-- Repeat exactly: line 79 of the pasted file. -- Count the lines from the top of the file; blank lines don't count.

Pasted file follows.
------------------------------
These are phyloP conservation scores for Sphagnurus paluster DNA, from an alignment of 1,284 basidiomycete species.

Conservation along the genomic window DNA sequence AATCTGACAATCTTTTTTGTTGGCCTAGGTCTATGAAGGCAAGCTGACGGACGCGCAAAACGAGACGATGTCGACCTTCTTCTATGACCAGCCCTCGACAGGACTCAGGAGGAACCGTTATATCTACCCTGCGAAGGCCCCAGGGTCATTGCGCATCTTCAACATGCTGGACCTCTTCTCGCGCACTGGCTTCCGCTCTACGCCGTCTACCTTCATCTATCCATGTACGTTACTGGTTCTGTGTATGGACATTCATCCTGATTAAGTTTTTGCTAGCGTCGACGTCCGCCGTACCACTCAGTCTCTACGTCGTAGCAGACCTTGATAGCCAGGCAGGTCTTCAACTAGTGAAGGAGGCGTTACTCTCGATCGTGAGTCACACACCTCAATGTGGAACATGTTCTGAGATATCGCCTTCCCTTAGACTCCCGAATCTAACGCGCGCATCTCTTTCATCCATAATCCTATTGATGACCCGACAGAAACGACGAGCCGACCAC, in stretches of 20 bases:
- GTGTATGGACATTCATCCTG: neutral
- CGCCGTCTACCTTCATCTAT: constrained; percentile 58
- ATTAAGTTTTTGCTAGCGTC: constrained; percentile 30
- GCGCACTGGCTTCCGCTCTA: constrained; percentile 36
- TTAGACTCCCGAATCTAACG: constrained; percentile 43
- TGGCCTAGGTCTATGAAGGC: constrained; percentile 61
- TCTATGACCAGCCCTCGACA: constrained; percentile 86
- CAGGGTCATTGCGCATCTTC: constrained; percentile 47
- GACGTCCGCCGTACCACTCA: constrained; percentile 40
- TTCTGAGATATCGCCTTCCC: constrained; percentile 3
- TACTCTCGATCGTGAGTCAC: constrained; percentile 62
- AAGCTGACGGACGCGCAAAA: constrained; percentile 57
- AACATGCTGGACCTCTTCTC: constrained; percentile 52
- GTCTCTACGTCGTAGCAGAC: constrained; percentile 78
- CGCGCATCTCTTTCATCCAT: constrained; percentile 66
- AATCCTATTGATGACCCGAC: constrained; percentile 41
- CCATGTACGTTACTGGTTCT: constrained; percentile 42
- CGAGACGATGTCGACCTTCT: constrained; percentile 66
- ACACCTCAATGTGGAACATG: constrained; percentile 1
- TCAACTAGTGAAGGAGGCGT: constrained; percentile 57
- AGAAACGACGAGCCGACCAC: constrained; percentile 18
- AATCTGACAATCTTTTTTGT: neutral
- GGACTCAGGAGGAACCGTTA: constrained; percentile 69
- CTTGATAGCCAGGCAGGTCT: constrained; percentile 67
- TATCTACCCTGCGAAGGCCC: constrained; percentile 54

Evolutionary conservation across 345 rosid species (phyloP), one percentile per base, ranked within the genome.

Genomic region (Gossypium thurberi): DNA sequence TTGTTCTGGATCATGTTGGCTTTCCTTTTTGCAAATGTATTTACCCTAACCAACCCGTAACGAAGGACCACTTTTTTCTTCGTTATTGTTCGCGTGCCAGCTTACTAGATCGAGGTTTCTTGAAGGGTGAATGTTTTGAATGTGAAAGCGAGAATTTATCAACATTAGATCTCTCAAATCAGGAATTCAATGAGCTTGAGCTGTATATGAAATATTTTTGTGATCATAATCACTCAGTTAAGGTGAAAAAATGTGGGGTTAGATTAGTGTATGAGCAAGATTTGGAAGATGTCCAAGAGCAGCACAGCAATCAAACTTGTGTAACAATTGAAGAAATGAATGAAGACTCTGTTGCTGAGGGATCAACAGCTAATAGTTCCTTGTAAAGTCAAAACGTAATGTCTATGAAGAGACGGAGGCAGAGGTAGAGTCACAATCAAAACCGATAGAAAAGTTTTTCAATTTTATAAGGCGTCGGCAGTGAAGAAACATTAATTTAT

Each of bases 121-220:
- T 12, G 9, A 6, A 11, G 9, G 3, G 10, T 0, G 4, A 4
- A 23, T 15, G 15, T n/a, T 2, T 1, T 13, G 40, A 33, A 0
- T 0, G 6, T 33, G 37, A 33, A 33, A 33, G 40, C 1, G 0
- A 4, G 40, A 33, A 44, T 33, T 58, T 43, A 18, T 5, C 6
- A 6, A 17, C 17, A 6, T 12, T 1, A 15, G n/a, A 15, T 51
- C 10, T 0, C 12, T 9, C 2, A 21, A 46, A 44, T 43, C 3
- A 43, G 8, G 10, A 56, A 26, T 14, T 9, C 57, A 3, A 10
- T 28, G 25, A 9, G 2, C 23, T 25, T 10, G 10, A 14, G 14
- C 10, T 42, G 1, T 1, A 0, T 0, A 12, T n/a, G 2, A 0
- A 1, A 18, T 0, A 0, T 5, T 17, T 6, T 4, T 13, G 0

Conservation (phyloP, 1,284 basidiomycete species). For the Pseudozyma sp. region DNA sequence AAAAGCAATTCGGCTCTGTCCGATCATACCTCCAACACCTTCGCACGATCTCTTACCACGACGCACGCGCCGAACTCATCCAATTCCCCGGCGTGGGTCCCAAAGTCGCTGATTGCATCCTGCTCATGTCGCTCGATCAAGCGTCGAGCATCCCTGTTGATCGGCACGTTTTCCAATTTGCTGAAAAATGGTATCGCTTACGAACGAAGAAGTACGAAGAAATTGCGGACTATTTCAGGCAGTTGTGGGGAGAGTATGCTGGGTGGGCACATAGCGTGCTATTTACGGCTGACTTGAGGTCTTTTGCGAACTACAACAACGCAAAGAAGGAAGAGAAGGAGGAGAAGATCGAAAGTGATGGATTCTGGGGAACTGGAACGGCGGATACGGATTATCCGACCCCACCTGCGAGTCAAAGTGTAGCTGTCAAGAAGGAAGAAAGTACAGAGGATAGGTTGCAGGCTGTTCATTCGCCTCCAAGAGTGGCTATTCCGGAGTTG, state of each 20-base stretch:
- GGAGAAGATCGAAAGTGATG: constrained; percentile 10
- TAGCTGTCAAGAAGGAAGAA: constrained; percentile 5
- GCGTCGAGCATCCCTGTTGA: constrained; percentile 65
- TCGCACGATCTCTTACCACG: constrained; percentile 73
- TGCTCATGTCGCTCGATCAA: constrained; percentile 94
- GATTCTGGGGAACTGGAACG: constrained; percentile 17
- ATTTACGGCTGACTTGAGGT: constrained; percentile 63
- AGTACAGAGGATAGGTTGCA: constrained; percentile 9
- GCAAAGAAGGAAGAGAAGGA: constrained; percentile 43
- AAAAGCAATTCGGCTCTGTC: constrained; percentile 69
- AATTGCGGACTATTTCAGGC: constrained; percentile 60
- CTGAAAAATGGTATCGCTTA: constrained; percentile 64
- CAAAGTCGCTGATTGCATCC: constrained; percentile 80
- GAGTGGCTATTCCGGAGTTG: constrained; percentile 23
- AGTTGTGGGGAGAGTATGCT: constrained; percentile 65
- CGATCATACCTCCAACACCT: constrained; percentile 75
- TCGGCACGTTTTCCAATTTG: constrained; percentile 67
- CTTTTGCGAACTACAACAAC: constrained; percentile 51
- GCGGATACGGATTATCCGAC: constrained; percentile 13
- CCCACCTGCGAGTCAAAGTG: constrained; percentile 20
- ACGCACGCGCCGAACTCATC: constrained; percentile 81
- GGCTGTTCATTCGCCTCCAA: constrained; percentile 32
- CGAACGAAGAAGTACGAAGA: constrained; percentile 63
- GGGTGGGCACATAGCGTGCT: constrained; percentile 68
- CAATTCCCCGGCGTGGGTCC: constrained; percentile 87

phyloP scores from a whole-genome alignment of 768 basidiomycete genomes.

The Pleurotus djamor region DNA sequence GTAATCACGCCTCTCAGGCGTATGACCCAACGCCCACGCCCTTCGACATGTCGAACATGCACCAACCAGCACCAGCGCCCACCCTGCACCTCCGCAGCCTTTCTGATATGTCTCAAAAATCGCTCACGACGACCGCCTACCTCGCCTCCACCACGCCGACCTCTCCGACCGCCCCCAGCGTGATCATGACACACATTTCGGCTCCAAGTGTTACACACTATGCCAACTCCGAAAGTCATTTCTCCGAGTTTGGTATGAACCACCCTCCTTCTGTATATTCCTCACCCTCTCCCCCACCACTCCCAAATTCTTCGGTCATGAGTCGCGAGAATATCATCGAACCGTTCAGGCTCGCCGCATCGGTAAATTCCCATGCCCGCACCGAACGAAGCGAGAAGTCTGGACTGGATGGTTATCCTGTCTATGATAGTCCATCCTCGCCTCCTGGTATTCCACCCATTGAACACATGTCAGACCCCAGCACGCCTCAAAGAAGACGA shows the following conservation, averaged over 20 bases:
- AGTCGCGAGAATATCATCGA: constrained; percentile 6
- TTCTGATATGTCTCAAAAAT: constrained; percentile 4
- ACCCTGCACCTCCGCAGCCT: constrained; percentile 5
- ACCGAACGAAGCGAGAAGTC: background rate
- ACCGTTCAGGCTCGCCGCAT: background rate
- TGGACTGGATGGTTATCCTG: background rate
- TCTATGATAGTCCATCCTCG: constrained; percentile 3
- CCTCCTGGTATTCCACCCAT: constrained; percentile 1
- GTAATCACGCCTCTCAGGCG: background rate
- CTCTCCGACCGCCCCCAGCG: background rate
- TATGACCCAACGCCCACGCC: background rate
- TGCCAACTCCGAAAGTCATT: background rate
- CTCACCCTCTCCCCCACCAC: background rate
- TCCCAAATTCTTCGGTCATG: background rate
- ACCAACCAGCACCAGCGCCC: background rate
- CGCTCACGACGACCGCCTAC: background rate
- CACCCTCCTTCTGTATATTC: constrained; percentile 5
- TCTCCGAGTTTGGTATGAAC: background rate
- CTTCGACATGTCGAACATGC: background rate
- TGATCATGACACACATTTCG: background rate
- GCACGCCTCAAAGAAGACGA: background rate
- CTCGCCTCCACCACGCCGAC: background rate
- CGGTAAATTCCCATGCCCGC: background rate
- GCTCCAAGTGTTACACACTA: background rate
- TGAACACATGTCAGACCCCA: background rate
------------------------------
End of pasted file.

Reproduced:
- TATGACCCAACGCCCACGCC: background rate